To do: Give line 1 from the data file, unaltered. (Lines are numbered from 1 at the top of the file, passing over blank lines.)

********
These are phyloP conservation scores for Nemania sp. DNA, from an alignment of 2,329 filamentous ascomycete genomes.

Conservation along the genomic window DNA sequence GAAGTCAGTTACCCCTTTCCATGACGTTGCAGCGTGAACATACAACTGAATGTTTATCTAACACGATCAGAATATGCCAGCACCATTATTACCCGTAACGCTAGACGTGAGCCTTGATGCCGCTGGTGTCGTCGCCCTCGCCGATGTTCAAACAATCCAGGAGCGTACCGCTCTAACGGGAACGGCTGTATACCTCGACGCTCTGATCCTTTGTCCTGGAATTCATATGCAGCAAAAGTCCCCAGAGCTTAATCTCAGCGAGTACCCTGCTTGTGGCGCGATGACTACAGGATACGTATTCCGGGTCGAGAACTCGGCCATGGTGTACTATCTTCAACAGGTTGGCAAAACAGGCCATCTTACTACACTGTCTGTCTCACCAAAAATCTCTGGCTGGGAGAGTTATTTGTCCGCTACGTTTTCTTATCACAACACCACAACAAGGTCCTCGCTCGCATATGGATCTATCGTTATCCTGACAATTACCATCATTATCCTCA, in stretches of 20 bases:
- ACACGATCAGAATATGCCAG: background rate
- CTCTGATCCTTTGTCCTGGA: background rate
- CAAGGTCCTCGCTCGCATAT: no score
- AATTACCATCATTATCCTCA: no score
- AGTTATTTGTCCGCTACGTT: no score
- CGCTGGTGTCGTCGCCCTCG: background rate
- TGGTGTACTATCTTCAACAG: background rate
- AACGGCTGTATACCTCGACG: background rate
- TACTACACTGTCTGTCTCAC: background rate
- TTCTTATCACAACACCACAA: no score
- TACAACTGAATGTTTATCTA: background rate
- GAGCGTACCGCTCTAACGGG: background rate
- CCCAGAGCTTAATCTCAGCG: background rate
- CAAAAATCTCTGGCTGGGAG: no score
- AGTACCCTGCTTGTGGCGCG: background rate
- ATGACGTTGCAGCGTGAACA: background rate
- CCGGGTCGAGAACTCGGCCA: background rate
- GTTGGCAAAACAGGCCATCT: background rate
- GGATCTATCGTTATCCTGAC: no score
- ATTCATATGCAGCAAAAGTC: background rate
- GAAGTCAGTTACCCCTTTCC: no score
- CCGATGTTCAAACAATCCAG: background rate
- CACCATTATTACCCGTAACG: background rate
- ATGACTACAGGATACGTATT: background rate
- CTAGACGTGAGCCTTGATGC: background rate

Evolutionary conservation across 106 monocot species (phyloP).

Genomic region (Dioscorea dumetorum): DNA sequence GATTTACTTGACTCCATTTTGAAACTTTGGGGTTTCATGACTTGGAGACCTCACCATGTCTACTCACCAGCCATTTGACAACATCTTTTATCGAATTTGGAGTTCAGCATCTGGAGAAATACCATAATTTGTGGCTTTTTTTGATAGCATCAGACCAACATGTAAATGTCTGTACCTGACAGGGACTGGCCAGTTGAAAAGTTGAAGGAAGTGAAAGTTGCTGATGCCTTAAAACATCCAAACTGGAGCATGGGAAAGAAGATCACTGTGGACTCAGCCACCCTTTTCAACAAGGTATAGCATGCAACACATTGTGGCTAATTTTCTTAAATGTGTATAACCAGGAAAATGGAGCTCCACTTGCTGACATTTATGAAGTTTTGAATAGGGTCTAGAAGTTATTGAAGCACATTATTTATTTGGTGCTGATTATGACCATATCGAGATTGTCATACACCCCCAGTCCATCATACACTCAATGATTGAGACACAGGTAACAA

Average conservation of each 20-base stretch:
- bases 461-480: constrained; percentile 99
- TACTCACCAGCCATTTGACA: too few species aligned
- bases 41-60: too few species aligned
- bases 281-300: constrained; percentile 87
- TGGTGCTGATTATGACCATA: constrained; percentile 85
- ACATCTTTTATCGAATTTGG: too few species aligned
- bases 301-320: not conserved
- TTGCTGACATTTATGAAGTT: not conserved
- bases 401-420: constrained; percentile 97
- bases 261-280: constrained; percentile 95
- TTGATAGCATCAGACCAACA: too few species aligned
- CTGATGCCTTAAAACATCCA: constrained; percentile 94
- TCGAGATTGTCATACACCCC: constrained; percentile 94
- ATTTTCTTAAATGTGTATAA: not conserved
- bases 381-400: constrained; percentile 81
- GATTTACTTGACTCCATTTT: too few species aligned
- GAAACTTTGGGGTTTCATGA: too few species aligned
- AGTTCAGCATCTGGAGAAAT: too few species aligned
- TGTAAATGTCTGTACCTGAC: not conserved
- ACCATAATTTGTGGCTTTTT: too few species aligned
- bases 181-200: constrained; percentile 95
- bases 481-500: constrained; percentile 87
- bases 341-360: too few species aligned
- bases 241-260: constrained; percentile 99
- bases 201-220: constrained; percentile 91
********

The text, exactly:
These are phyloP conservation scores for Nemania sp. DNA, from an alignment of 2,329 filamentous ascomycete genomes.